[ exact phrase in "" • results by date ]

[ Google-powered • results by relevance ]


News Home

Subscribe to RSS feed

Add NWW headlines to your site (click here)

Sign up for daily updates

Keep Wind Watch online and independent!

Donate $10

Donate $5

Selected Documents

All Documents

Research Links


Press Releases


Publications & Products

Photos & Graphics


Allied Groups

Proposed bill would extend scenic impact of wind projects  

Credit:  The Associated Press | January 13, 2014 | www.sunjournal.com ~~

Maine must strengthen its laws to ensure wind power development doesn’t hinder the beauty of its natural resources, supporters of a bill to amend the state’s wind energy laws said Monday.

Under a bill being considered by the Energy, Utility and Technology Committee, the state could seek an assessment of the visual impact of a wind project as far as 15 miles from a scenic resource, like the Appalachian Trail, instead of 8 miles as it’s written in current law.

But opponents, like the Sierra Club Maine, said such a requirement will unnecessary burdens on wind energy development, which they say has a significant economic impact on the state and is desperately needed to lessen the dependence on fossil fuels.

Several wind projects have been built across the state since the current law was signed in 2008, and during that time the weakness in the law has become evident, said Democratic Rep. Terry Hayes of Buckfield, the bill’s sponsor.

Changes must be made to ensure Maine strikes the right balance between advancing wind energy development and maintaining the state’s natural beauty, she said.

“If we’re not careful in achieving the right balance between wind power development and Maine’s scenic character, we will lose the very quality of place that makes Maine special,” she said. “So, as with all laws, we make adjustments as our experiences dictate.”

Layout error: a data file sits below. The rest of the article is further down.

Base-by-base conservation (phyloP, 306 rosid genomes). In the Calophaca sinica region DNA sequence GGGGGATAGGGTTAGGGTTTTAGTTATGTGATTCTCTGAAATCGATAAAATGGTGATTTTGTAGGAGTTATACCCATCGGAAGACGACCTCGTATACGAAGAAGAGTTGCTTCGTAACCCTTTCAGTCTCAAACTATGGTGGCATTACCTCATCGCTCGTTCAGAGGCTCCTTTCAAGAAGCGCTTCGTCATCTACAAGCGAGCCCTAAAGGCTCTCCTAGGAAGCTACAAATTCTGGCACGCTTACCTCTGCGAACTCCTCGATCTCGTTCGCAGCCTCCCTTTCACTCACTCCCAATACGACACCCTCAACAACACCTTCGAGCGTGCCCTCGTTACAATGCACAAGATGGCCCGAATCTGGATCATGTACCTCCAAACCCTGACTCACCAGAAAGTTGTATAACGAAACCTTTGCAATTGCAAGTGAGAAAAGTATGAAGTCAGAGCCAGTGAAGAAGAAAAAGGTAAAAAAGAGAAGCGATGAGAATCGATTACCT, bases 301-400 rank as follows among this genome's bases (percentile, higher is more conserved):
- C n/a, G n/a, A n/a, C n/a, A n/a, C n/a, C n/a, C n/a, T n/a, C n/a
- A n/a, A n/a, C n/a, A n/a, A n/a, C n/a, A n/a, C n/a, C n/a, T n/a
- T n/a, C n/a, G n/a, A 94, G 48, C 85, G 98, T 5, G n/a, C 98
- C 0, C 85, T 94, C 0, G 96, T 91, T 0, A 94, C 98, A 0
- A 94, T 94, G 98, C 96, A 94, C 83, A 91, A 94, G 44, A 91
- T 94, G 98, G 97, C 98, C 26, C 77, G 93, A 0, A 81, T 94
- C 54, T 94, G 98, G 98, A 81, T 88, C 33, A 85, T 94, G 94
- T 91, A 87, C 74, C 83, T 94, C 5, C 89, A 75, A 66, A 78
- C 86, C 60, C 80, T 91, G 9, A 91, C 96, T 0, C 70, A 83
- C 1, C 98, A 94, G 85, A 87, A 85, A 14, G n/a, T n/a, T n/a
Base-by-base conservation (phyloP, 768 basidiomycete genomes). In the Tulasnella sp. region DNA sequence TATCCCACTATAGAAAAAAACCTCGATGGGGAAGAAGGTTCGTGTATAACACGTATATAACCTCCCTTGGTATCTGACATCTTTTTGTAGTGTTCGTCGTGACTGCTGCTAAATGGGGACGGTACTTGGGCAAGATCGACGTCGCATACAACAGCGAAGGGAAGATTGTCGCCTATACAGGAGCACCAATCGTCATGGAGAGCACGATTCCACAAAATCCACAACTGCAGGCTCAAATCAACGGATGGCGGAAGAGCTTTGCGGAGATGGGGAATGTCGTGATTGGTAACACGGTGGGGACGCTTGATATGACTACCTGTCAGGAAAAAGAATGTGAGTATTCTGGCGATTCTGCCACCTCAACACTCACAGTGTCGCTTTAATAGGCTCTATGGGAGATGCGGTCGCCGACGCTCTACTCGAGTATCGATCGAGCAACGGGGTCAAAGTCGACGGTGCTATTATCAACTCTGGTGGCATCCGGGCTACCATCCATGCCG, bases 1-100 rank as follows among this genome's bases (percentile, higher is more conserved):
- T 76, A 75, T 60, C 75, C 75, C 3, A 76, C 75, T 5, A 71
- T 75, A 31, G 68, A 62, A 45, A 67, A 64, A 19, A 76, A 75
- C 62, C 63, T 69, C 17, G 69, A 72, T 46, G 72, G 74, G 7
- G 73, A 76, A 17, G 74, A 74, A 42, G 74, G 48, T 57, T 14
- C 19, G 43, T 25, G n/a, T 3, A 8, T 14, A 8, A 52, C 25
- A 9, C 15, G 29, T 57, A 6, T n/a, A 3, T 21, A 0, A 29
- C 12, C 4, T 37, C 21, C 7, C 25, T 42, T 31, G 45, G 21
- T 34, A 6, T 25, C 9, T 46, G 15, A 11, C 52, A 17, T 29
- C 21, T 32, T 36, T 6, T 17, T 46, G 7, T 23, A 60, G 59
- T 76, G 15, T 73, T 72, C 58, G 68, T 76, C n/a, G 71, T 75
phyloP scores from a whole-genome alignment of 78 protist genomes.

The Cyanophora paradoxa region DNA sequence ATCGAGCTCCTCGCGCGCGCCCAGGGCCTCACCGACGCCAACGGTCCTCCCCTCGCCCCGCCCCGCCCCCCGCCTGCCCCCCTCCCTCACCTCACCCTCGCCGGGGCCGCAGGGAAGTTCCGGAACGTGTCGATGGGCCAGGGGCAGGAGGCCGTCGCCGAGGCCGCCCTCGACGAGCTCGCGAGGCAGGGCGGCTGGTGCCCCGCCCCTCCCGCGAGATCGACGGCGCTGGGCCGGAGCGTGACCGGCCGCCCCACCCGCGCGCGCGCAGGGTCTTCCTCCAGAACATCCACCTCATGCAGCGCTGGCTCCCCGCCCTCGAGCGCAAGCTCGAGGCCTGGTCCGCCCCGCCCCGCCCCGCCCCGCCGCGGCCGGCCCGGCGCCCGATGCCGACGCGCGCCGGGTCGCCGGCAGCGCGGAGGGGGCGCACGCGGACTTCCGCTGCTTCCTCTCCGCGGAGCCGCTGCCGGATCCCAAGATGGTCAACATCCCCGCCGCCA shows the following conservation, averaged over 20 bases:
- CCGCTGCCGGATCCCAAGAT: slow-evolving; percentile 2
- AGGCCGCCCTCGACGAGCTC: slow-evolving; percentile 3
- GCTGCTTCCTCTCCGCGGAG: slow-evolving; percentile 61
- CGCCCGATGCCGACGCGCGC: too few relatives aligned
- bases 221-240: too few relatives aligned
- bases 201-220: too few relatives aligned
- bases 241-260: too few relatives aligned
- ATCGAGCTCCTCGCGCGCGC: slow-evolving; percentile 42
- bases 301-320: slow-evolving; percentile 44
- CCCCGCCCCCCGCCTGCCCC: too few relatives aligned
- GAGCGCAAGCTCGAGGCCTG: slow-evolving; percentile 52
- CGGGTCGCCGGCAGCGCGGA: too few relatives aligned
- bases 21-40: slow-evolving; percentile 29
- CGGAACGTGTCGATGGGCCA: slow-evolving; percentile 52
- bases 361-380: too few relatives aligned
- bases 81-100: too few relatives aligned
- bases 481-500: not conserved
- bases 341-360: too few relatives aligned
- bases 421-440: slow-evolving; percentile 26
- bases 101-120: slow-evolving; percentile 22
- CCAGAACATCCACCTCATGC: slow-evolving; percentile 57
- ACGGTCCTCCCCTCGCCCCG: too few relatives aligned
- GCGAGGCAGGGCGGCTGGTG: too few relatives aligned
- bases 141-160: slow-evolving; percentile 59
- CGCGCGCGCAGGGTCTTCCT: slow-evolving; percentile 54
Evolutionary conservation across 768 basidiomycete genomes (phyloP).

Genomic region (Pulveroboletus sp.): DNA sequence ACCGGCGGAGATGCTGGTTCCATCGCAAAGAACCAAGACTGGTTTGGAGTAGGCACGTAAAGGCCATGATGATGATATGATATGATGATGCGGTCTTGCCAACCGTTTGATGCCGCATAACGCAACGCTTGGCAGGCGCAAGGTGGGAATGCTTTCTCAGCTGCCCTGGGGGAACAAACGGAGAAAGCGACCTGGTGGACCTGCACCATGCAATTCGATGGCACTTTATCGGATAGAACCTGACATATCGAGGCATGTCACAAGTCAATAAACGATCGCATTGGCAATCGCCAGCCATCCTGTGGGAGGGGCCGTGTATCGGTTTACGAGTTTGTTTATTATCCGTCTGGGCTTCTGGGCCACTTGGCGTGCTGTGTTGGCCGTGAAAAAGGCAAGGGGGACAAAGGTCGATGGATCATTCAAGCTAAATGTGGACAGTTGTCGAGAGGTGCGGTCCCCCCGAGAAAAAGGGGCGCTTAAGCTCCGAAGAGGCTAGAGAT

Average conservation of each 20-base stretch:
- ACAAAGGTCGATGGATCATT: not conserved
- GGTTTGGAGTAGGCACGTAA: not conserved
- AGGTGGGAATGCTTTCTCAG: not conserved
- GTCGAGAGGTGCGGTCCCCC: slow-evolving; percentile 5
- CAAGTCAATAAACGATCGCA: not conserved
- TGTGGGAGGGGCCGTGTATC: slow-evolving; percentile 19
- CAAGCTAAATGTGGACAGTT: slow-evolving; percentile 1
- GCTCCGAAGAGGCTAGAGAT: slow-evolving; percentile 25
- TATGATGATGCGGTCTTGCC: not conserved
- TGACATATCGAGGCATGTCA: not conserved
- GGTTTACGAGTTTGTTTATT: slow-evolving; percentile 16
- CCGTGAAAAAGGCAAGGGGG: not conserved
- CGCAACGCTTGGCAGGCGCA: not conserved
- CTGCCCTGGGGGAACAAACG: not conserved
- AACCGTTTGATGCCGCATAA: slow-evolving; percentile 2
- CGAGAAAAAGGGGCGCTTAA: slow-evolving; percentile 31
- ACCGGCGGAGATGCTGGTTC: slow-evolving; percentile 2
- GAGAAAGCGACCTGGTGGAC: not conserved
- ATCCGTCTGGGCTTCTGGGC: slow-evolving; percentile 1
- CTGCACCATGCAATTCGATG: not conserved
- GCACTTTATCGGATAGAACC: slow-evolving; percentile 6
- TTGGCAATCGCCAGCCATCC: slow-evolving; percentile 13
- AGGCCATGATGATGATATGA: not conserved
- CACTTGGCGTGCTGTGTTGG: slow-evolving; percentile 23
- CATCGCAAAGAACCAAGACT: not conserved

But Glen Brand, director of the Sierra Club Maine, said the measure creates “unworkable subjective standards for evaluating a wind project’s visual impact.” Together with a bill that would change the process for wind project proposals in the state’s unorganized territories, it would deter future wind energy investment in Maine, he said.

That will hamper an industry that has brought not only environmental benefits, but significant economic benefits to the state, said Jeremy Payne, executive director of the Maine Renewable Energy Association.

Since 2008, more than $1 billion in investment has been pumped into the state and created 240 jobs per year, much of which has benefited rural parts of the state where it is greatly needed, he said.

Source:  The Associated Press | January 13, 2014 | www.sunjournal.com

This article is the work of the source indicated. Any opinions expressed in it are not necessarily those of National Wind Watch.

The copyright of this article resides with the author or publisher indicated. As part of its noncommercial effort to present the environmental, social, scientific, and economic issues of large-scale wind power development to a global audience seeking such information, National Wind Watch endeavors to observe “fair use” as provided for in section 107 of U.S. Copyright Law and similar “fair dealing” provisions of the copyright laws of other nations. Send requests to excerpt, general inquiries, and comments via e-mail.

Wind Watch relies entirely
on User Funding
Donate $5 PayPal Donate


News Watch Home

Get the Facts Follow Wind Watch on Twitter

Wind Watch on Facebook


© National Wind Watch, Inc.
Use of copyrighted material adheres to Fair Use.
"Wind Watch" is a registered trademark.